WASHINGTON -- As people all over the world gear up for their vacations in America's national parks this summer, they should get ready for dirty toilets, unkempt trails, shuttered campgrounds and fewer educational activities.
The National Park Service oversees more than 400 areas that nearly 279 million people visited in 2011. But the agency is now grappling with $153.4 million in budget cuts due to sequestration. Government officials worry that these cuts will hurt towns and cities across the country, since the park system generates $30 billion in economic activity and supports 252,000 jobs.
Democrats on the House Committee on Natural Resources, led by Rep. Ed Markey (D-Mass.), released a new report Thursday outlining the effects sequestration will have on America's national parks. Their findings come from interviews with superintendents or top deputies at 23 parks, including Grand Teton, Glacier, Assateague Island and Bryce Canyon.
Many of the effects will be apparent to tourists this summer. Grand Canyon National Park will be cleaning its restrooms only once a day, rather than twice, while Olympic National Park in Washington "will not open flush-toilet areas and will not service restrooms and pick up trash as frequently."
Cape Cod National Seashore is canceling its guided walks and education talks, George Washington Birthplace National Monument in Virginia will be able to provide educational programming to only half as many school groups, and Glacier National Park is reducing the number of days and hours that its visitor centers operate.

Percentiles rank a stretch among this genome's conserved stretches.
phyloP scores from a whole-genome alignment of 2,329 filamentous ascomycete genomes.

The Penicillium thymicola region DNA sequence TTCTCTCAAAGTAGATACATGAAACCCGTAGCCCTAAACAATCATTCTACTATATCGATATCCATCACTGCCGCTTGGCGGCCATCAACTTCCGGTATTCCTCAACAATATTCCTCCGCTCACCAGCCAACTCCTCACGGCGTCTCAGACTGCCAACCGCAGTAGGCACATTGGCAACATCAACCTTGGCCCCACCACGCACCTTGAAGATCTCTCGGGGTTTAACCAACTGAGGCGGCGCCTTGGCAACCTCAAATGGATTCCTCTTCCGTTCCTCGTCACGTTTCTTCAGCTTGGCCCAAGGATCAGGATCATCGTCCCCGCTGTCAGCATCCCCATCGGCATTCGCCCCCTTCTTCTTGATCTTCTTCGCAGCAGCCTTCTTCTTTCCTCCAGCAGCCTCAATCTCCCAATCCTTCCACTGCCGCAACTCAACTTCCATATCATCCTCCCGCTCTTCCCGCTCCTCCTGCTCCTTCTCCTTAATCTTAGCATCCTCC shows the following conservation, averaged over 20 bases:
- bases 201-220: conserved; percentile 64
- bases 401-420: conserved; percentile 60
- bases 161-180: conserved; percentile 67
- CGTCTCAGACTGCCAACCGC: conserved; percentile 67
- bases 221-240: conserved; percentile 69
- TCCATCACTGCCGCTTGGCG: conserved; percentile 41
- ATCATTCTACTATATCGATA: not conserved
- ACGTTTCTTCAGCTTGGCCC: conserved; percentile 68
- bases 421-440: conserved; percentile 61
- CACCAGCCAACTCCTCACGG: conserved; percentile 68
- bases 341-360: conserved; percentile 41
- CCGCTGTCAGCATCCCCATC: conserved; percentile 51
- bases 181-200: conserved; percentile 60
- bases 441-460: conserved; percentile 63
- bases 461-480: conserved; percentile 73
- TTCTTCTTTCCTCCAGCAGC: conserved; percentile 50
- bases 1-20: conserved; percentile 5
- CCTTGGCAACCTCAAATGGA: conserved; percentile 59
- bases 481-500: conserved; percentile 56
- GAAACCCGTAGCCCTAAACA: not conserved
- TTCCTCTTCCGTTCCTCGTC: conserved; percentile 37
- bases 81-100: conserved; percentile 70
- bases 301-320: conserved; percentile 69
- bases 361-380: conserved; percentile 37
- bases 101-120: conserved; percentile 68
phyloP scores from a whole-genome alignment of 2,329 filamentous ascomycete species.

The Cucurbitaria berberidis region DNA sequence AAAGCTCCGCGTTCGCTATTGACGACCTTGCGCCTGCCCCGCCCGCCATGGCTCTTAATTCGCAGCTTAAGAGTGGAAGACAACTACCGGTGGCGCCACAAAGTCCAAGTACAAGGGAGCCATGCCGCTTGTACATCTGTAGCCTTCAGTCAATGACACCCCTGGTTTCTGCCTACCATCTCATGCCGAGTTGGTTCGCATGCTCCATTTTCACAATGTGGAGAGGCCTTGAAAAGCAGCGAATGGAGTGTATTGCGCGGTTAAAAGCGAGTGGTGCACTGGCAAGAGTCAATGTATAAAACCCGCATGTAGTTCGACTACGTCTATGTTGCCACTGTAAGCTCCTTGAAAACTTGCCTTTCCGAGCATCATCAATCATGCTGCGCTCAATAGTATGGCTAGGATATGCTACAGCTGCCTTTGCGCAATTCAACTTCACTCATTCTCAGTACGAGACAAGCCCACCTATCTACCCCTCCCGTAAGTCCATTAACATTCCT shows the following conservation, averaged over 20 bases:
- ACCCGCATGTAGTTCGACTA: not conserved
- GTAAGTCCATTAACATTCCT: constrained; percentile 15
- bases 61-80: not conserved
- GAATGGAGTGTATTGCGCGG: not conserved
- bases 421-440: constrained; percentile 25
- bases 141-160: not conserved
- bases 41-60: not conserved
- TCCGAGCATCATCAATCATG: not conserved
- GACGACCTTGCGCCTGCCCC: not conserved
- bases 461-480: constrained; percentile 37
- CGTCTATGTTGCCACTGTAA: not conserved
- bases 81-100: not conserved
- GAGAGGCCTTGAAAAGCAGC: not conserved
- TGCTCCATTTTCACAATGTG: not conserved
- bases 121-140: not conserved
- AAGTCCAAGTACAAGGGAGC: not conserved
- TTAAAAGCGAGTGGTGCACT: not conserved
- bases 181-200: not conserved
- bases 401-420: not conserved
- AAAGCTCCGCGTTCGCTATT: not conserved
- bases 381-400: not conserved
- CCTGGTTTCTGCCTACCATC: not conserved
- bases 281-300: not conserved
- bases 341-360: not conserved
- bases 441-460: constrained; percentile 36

Public and environmental safety could also be affected. Assateague Island National Seashore will no longer monitor the quality of water streams coming into the park, and Bryce Canyon National Park will have reduced search-and-rescue and law enforcement capabilities.
NPS also has a hiring freeze in place, meaning that 900 unfilled positions will remain vacant.
Some local communities have stepped in to help the parks -- businesses and residents around Yellowstone National Park contributed money to plow roads -- but that approach is hardly sustainable.
Congress has come up with sequestration exceptions for a few politically popular and powerful constituencies -- saving meat inspectors from furloughs and fixing long lines at airports -- but so far, there's no permanent replacement for the $85 billion in budget cuts this year.
"National parks are known as America's best idea,” Markey said in a statement. "But America's best idea is now under attack by one of America's worst ideas, the sequester. Republicans in Congress who forced these painful cuts to our national parks are looking for someone else to blame. It's time they accept responsibility for their actions and immediately restore funding to our national parks and other vital job-creating programs by ending the sequester."